[R-sig-ME] Error message in lmer
Douglas Bates
bates at stat.wisc.edu
Mon Apr 20 21:25:20 CEST 2009
I would go about things in a different way than is described in that book.
This is an example of what happens when the data are organized with
"implicitly nested" factors. My recollection of the data is that
there are 6 rats and 3 liver sections from each rat, creating a total
of 18 liver sections in which the glycogen was measured. It may have
made sense in the past to designate the rats as 1 and 2 with the
implicit assumption that rat 1 in treatment 1 is different from rat 1
in treatment 2 or rat 1 in treatment 3 but I don't think this is a
need any more for that potentially confusing designation.
If instead you think of the three treatments as a factor that we will
model with fixed effects paramaters and the 6 rats and 18 liver
sections as defining random effects then the analysis is
straightforward.
> rats <- read.delim("/home/bates/Desktop/rats.txt")
> str(rats)
'data.frame': 36 obs. of 4 variables:
$ Glycogen : int 131 130 131 125 136 142 150 148 140 143 ...
$ Treatment: int 1 1 1 1 1 1 1 1 1 1 ...
$ Rat : int 1 1 1 1 1 1 2 2 2 2 ...
$ Liver : int 1 1 2 2 3 3 1 1 2 2 ...
> rats$Treatment <- factor(rats$Treatment, labels = LETTERS[1:3])
> rats$rr <- with(rats, Treatment:factor(Rat))
> rats$ll <- with(rats, Treatment:factor(Rat):factor(Liver))
> str(rats)
'data.frame': 36 obs. of 6 variables:
$ Glycogen : int 131 130 131 125 136 142 150 148 140 143 ...
$ Treatment: Factor w/ 3 levels "A","B","C": 1 1 1 1 1 1 1 1 1 1 ...
$ Rat : int 1 1 1 1 1 1 2 2 2 2 ...
$ Liver : int 1 1 2 2 3 3 1 1 2 2 ...
$ rr : Factor w/ 6 levels "A:1","A:2","B:1",..: 1 1 1 1 1 1 2 2 2 2 ...
$ ll : Factor w/ 18 levels "A:1:1","A:1:2",..: 1 1 2 2 3 3 4 4 5 5 ...
> rats
Glycogen Treatment Rat Liver rr ll
1 131 A 1 1 A:1 A:1:1
2 130 A 1 1 A:1 A:1:1
3 131 A 1 2 A:1 A:1:2
4 125 A 1 2 A:1 A:1:2
5 136 A 1 3 A:1 A:1:3
6 142 A 1 3 A:1 A:1:3
7 150 A 2 1 A:2 A:2:1
8 148 A 2 1 A:2 A:2:1
9 140 A 2 2 A:2 A:2:2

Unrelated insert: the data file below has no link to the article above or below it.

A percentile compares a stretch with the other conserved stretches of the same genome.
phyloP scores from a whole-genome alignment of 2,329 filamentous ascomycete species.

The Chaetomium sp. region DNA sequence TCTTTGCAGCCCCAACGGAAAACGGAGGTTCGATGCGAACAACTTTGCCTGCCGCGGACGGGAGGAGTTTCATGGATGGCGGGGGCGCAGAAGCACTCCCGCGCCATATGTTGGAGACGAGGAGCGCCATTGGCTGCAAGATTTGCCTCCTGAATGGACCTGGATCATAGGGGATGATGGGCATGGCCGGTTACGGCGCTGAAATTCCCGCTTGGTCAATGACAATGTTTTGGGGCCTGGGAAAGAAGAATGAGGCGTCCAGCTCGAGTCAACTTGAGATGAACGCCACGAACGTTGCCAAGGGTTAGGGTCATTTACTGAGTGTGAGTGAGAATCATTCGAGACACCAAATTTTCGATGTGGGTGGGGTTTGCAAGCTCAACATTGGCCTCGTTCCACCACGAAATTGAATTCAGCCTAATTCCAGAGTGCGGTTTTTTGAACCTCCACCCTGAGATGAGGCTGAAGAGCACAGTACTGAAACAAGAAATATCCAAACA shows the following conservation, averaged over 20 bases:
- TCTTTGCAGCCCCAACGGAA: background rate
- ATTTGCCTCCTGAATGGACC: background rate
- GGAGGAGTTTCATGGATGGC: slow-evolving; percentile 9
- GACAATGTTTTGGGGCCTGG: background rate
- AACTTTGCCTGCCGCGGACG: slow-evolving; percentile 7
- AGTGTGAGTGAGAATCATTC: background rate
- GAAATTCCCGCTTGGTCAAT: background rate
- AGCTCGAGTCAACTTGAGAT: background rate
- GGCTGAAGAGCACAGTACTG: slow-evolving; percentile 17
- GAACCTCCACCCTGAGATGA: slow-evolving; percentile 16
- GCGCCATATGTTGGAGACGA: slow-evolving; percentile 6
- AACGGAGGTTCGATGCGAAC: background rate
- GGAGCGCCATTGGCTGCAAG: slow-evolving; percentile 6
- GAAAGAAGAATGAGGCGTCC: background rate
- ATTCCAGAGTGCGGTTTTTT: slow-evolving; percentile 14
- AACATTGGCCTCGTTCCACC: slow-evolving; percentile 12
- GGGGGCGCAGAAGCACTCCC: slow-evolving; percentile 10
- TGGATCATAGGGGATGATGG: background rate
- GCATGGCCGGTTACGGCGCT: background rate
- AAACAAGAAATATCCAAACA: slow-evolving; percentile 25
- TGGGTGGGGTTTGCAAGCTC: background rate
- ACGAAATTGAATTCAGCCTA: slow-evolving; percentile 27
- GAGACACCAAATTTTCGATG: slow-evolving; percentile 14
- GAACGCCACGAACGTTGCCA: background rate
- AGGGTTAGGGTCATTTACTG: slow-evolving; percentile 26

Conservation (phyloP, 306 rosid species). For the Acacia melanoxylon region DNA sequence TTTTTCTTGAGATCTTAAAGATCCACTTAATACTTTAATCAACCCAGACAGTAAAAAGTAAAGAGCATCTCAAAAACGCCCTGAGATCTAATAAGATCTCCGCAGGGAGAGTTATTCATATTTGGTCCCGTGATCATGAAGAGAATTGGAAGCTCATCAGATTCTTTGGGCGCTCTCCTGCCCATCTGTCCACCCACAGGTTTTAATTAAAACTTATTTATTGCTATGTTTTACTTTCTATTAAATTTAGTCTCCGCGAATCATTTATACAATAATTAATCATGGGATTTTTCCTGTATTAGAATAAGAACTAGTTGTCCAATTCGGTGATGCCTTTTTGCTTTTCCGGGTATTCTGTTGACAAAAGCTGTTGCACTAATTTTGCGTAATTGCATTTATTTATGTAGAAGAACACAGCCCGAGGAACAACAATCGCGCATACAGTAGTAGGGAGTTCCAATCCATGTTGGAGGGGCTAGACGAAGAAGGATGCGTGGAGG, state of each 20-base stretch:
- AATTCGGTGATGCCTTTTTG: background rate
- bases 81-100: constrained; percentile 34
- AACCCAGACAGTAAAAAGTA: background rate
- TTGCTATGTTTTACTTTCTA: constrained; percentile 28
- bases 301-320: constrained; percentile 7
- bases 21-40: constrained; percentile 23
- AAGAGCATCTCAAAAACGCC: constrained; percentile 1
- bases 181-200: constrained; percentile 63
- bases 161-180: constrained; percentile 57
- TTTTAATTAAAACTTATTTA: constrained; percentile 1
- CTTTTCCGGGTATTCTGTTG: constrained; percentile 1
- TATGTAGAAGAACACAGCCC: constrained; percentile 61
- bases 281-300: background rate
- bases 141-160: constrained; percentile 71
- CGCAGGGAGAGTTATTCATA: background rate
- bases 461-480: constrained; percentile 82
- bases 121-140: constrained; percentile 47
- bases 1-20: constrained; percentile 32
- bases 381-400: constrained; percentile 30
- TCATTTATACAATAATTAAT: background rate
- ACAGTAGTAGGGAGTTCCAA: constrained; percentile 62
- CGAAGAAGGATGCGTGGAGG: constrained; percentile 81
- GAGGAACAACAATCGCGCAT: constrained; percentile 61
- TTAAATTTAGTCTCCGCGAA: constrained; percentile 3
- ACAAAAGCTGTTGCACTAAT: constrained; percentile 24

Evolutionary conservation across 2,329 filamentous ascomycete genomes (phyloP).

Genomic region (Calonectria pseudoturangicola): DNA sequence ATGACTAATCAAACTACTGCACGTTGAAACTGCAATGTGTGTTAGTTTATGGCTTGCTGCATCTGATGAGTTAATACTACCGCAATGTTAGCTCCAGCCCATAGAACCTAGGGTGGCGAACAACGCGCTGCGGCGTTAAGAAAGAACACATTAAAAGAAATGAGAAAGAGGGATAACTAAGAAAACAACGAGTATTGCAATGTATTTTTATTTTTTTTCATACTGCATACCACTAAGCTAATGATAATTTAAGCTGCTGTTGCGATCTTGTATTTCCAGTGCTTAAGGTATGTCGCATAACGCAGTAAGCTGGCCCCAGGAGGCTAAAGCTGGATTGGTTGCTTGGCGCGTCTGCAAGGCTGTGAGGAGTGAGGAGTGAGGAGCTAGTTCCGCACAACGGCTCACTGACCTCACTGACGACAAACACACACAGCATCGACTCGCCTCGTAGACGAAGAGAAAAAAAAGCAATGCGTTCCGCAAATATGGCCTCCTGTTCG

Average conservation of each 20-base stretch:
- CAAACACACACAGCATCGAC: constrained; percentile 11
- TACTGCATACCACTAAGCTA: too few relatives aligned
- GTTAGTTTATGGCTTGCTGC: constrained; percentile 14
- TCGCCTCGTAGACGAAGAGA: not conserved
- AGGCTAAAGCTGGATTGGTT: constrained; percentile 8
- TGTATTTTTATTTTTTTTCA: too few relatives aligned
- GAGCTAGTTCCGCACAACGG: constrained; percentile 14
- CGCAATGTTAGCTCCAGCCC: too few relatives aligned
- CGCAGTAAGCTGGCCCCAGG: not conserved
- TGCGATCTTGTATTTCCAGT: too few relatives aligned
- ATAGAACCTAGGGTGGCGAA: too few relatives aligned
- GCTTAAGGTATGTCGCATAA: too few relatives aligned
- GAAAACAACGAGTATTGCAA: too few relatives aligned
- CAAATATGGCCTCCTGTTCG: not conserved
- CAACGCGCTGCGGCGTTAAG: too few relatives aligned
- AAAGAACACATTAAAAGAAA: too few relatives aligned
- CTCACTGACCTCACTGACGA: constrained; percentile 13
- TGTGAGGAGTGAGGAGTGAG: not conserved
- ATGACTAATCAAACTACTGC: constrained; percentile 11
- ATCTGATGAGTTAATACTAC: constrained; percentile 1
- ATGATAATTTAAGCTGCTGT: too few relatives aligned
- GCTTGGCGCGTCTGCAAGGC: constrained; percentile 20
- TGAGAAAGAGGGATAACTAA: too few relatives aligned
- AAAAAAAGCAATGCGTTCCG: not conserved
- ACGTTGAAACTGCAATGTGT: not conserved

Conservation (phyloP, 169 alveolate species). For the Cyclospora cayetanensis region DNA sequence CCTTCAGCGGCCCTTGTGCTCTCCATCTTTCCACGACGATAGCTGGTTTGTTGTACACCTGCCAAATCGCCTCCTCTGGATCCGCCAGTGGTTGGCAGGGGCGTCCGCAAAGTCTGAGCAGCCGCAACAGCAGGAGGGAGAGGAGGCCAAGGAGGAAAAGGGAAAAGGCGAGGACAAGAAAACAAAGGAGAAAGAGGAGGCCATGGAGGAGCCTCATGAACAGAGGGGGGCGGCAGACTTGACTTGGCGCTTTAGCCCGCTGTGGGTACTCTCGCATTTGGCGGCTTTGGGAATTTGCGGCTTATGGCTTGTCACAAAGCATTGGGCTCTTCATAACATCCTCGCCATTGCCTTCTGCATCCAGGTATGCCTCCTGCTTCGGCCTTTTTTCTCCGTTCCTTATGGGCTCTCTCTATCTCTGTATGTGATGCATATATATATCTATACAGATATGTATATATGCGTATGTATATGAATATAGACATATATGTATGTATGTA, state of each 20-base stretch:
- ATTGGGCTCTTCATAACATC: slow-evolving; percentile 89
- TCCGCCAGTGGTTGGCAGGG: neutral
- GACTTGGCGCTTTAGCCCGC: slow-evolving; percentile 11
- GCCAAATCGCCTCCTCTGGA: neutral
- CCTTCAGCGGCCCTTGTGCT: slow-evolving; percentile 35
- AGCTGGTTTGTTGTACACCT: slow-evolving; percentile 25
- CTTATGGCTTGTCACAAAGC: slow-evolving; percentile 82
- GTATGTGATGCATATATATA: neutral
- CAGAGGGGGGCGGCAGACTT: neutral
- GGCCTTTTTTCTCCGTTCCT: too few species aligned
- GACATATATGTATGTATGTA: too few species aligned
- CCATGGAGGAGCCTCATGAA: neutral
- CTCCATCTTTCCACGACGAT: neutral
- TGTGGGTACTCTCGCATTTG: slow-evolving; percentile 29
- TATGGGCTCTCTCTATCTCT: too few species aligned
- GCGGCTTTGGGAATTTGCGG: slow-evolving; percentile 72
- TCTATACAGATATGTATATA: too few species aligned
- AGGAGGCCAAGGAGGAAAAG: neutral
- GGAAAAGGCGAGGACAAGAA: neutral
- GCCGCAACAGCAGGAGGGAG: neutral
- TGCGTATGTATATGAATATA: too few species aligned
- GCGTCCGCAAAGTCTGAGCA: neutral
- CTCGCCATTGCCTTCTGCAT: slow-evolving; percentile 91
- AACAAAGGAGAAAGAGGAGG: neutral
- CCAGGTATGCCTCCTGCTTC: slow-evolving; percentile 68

10 143 A 2 2 A:2 A:2:2
11 160 A 2 3 A:2 A:2:3
12 150 A 2 3 A:2 A:2:3
13 157 B 1 1 B:1 B:1:1
14 145 B 1 1 B:1 B:1:1
15 154 B 1 2 B:1 B:1:2
16 142 B 1 2 B:1 B:1:2
17 147 B 1 3 B:1 B:1:3
18 153 B 1 3 B:1 B:1:3
19 151 B 2 1 B:2 B:2:1
20 155 B 2 1 B:2 B:2:1
21 147 B 2 2 B:2 B:2:2
22 147 B 2 2 B:2 B:2:2
23 162 B 2 3 B:2 B:2:3
24 152 B 2 3 B:2 B:2:3
25 134 C 1 1 C:1 C:1:1
26 125 C 1 1 C:1 C:1:1
27 138 C 1 2 C:1 C:1:2
28 138 C 1 2 C:1 C:1:2
29 135 C 1 3 C:1 C:1:3
30 136 C 1 3 C:1 C:1:3
31 138 C 2 1 C:2 C:2:1
32 140 C 2 1 C:2 C:2:1
33 139 C 2 2 C:2 C:2:2
34 138 C 2 2 C:2 C:2:2
35 134 C 2 3 C:2 C:2:3
36 127 C 2 3 C:2 C:2:3
> library(lme4)
Loading required package: Matrix
Attaching package: 'Matrix'
The following object(s) are masked from package:stats :
xtabs
The following object(s) are masked from package:base :
rcond
> (fm1 <- lmer(Glycogen ~ Treatment + (1|rr) + (1|ll), rats))
Linear mixed model fit by REML
Formula: Glycogen ~ Treatment + (1 | rr) + (1 | ll)
Data: rats
AIC BIC logLik deviance REMLdev
231.6 241.1 -109.8 234.3 219.6
Random effects:
Groups Name Variance Std.Dev.
ll (Intercept) 14.167 3.7639
rr (Intercept) 36.065 6.0054
Residual 21.167 4.6007
Number of obs: 36, groups: ll, 18; rr, 6
Fixed effects:
Estimate Std. Error t value
(Intercept) 140.500 4.707 29.851
TreatmentB 10.500 6.656 1.577
TreatmentC -5.333 6.656 -0.801
Correlation of Fixed Effects:
(Intr) TrtmnB
TreatmentB -0.707
TreatmentC -0.707 0.500
Also, if you look at the enclosed plot you will see that the main
reason for not having a significant difference due to treatment is
because the two rats who got treatment A had very different levels of
glycogen. Furthermore there is considerable section to section
variability within rat and even assay to assay variability within the
same section (look at rat B:1's data).
On Thu, Apr 16, 2009 at 7:40 PM, Luciano La Sala
<lucianolasala at yahoo.com.ar> wrote:
>
> Dear people,
>
> I am doing some exercises from The R Book by Crawley. When trying to fit a mixed model for the “Rat” data (page 649 on this book), after loading the data and specifying the model I get the following error messages:
>
> model <- lmer(Glycogen~Treatment+(1|Treatment/Rat/Liver)
>
> Error: Matrices must have same number of columns in rbind2(..1, r)
> In addition: Warning messages:
> 1: In Rat:Treatment :
> numerical expression has 36 elements: only the first used
> 2: In Rat:Treatment :
> numerical expression has 36 elements: only the first used
> 3: In Liver:(Rat:Treatment) :
> numerical expression has 36 elements: only the first used
> 4: In Rat:Treatment :
> numerical expression has 36 elements: only the first used
> 5: In Rat:Treatment :
> numerical expression has 36 elements: only the first used
>
> What's all this mean? Any tips as to where I may be going wrong?
>
> Thank you in advance!
>
> Luciano
>
>
>
>
>
> Yahoo! Cocina
> Recetas prácticas y comida saludable
> http://ar.mujer.yahoo.com/cocina/
>
> _______________________________________________
> R-sig-mixed-models at r-project.org mailing list
> https://stat.ethz.ch/mailman/listinfo/r-sig-mixed-models
>
More information about the R-sig-mixed-models
mailing list